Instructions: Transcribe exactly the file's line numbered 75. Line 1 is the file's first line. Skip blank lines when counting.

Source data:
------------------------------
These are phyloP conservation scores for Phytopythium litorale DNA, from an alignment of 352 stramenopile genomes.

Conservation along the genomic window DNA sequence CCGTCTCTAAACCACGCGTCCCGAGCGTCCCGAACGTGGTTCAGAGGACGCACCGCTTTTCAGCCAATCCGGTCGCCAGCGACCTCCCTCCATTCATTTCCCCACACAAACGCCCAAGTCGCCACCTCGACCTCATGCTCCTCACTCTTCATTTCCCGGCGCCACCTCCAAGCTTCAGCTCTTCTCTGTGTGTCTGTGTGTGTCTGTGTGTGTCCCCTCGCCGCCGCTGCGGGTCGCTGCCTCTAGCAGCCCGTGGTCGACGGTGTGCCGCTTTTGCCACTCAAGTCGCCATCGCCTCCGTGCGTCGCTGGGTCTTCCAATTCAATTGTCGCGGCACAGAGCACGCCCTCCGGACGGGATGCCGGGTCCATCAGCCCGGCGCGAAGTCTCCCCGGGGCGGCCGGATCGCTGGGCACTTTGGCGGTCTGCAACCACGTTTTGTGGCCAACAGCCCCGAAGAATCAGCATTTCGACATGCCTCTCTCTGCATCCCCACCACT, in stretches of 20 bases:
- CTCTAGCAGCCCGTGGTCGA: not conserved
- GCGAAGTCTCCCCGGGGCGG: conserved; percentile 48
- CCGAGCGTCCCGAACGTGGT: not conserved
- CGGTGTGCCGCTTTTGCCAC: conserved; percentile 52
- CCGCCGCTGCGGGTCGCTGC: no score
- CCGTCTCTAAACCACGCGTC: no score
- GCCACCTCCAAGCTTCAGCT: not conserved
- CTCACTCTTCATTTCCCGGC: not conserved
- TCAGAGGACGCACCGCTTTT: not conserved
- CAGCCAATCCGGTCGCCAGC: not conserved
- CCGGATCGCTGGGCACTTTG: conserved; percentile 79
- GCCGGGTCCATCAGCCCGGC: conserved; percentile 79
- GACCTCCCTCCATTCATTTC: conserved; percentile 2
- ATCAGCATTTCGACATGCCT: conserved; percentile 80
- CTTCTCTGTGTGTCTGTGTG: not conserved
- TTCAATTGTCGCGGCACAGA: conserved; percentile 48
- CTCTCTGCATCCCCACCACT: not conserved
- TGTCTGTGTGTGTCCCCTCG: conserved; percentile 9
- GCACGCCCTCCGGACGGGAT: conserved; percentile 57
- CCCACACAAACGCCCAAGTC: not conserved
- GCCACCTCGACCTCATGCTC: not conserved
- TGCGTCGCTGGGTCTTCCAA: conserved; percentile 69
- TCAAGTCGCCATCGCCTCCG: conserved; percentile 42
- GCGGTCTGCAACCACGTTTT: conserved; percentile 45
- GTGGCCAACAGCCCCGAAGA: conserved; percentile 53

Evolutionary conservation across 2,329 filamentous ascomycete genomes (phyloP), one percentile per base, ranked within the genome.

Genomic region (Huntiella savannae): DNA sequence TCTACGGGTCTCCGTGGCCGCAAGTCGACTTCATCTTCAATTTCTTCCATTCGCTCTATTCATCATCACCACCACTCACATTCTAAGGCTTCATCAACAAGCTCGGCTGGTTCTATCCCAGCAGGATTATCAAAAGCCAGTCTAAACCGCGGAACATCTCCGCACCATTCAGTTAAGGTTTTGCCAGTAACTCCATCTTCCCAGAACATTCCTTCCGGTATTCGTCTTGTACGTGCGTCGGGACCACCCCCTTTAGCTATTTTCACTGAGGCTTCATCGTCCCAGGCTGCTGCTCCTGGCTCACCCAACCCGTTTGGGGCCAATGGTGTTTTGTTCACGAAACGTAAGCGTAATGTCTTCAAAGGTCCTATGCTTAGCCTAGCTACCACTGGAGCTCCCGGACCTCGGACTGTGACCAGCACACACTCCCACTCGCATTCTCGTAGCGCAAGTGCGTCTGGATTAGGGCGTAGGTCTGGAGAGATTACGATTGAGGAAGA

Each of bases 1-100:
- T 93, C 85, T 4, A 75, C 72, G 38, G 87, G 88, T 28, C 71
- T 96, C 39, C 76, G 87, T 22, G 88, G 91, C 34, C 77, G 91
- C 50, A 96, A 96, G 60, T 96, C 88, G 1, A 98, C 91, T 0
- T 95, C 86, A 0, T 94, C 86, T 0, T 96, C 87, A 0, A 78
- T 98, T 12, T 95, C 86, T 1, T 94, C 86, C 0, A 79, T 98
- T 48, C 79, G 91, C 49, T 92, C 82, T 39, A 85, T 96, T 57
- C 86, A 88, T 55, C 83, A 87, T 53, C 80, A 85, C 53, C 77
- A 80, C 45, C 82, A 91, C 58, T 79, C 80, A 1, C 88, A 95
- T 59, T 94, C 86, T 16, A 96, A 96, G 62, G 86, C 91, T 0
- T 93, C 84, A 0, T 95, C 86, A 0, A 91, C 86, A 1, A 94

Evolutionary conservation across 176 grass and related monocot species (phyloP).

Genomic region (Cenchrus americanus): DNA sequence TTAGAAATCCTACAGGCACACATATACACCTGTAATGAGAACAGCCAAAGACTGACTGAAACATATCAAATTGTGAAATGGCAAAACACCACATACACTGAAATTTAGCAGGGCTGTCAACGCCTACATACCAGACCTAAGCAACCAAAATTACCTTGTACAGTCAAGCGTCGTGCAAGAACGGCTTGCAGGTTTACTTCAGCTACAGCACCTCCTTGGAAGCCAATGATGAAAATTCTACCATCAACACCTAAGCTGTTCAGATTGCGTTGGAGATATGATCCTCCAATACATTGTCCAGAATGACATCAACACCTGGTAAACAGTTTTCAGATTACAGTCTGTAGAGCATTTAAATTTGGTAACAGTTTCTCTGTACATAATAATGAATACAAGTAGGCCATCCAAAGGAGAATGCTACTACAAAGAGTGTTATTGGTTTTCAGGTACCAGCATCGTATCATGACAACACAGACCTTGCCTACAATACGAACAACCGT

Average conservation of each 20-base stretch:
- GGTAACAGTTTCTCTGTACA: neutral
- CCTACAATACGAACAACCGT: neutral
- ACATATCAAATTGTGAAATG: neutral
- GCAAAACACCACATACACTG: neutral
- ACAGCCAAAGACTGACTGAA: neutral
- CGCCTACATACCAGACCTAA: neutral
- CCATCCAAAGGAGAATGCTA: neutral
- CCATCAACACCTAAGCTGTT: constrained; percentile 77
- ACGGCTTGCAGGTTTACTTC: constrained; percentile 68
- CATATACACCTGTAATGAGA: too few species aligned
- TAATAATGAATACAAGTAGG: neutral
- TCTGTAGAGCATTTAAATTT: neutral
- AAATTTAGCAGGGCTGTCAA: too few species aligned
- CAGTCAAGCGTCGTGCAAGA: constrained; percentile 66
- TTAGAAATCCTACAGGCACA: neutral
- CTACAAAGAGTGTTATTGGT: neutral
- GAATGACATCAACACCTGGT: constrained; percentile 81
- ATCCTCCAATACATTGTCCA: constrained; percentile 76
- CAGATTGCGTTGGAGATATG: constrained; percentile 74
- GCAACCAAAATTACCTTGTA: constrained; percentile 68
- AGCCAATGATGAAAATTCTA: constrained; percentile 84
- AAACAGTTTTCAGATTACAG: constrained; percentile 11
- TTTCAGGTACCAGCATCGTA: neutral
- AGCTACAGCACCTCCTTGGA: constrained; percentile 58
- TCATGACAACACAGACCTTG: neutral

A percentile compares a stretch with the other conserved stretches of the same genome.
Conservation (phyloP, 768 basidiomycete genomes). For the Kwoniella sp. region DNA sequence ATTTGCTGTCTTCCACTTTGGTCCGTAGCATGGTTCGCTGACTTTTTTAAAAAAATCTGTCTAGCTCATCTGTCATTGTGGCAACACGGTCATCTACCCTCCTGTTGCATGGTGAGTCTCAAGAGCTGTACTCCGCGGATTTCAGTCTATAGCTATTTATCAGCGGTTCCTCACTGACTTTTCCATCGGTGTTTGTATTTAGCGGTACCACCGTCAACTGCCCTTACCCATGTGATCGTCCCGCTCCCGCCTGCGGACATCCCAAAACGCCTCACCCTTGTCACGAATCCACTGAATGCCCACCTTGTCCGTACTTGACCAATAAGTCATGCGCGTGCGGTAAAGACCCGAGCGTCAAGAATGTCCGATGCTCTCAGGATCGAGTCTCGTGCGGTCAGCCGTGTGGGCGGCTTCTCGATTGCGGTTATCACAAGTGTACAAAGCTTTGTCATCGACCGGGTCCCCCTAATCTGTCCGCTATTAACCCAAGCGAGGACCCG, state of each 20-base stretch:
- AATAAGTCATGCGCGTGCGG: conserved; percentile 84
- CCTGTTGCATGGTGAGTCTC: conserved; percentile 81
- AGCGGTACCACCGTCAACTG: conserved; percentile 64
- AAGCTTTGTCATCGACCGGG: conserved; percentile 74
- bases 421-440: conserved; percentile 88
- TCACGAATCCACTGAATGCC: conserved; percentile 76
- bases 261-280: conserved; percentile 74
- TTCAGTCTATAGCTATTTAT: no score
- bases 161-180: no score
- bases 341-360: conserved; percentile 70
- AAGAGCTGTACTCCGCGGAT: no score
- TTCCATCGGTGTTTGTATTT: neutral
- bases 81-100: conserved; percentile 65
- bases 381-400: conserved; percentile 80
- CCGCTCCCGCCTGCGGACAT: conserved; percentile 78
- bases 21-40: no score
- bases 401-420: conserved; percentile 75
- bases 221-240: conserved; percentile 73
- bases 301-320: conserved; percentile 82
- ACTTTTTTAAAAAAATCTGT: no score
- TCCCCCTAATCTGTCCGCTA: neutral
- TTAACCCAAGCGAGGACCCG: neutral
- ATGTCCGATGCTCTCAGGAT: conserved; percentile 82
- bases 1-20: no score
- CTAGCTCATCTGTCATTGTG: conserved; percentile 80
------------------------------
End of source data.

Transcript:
- bases 421-440: conserved; percentile 88